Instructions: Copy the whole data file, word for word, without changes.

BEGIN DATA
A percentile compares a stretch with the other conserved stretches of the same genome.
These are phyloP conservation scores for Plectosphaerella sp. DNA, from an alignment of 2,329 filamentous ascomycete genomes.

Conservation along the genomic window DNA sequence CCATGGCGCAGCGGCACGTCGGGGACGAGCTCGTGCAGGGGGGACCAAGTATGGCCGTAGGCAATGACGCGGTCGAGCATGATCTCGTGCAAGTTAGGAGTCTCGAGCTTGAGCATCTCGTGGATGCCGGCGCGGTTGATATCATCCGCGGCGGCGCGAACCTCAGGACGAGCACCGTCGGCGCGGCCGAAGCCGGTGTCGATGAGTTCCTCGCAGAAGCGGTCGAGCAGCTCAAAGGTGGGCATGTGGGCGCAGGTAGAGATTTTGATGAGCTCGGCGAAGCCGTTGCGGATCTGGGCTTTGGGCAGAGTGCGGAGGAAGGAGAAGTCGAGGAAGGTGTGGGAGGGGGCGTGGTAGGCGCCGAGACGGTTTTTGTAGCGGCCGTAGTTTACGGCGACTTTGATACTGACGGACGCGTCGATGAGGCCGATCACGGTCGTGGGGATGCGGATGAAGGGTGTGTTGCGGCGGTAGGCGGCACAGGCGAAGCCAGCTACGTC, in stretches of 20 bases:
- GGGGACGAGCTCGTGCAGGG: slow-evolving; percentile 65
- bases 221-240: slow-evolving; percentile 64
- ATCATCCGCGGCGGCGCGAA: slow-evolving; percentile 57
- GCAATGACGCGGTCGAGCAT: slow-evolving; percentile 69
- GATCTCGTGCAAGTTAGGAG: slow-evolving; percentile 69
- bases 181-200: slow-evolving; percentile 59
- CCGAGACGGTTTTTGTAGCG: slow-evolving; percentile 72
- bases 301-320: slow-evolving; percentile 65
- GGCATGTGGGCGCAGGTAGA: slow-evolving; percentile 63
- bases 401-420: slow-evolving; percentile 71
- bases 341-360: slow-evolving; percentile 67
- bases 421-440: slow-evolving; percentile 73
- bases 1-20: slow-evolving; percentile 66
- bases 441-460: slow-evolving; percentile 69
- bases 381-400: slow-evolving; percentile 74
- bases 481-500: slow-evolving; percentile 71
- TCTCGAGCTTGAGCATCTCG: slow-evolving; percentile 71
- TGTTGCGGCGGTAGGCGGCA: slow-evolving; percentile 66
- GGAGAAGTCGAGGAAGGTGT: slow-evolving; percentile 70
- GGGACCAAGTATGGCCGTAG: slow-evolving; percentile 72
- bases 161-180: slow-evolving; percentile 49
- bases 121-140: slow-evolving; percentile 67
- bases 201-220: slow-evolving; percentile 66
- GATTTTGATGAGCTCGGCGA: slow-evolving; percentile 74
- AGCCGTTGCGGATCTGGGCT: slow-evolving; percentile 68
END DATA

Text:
A percentile compares a stretch with the other conserved stretches of the same genome.
These are phyloP conservation scores for Plectosphaerella sp. DNA, from an alignment of 2,329 filamentous ascomycete genomes.

Conservation along the genomic window DNA sequence CCATGGCGCAGCGGCACGTCGGGGACGAGCTCGTGCAGGGGGGACCAAGTATGGCCGTAGGCAATGACGCGGTCGAGCATGATCTCGTGCAAGTTAGGAGTCTCGAGCTTGAGCATCTCGTGGATGCCGGCGCGGTTGATATCATCCGCGGCGGCGCGAACCTCAGGACGAGCACCGTCGGCGCGGCCGAAGCCGGTGTCGATGAGTTCCTCGCAGAAGCGGTCGAGCAGCTCAAAGGTGGGCATGTGGGCGCAGGTAGAGATTTTGATGAGCTCGGCGAAGCCGTTGCGGATCTGGGCTTTGGGCAGAGTGCGGAGGAAGGAGAAGTCGAGGAAGGTGTGGGAGGGGGCGTGGTAGGCGCCGAGACGGTTTTTGTAGCGGCCGTAGTTTACGGCGACTTTGATACTGACGGACGCGTCGATGAGGCCGATCACGGTCGTGGGGATGCGGATGAAGGGTGTGTTGCGGCGGTAGGCGGCACAGGCGAAGCCAGCTACGTC, in stretches of 20 bases:
- GGGGACGAGCTCGTGCAGGG: slow-evolving; percentile 65
- bases 221-240: slow-evolving; percentile 64
- ATCATCCGCGGCGGCGCGAA: slow-evolving; percentile 57
- GCAATGACGCGGTCGAGCAT: slow-evolving; percentile 69
- GATCTCGTGCAAGTTAGGAG: slow-evolving; percentile 69
- bases 181-200: slow-evolving; percentile 59
- CCGAGACGGTTTTTGTAGCG: slow-evolving; percentile 72
- bases 301-320: slow-evolving; percentile 65
- GGCATGTGGGCGCAGGTAGA: slow-evolving; percentile 63
- bases 401-420: slow-evolving; percentile 71
- bases 341-360: slow-evolving; percentile 67
- bases 421-440: slow-evolving; percentile 73
- bases 1-20: slow-evolving; percentile 66
- bases 441-460: slow-evolving; percentile 69
- bases 381-400: slow-evolving; percentile 74
- bases 481-500: slow-evolving; percentile 71
- TCTCGAGCTTGAGCATCTCG: slow-evolving; percentile 71
- TGTTGCGGCGGTAGGCGGCA: slow-evolving; percentile 66
- GGAGAAGTCGAGGAAGGTGT: slow-evolving; percentile 70
- GGGACCAAGTATGGCCGTAG: slow-evolving; percentile 72
- bases 161-180: slow-evolving; percentile 49
- bases 121-140: slow-evolving; percentile 67
- bases 201-220: slow-evolving; percentile 66
- GATTTTGATGAGCTCGGCGA: slow-evolving; percentile 74
- AGCCGTTGCGGATCTGGGCT: slow-evolving; percentile 68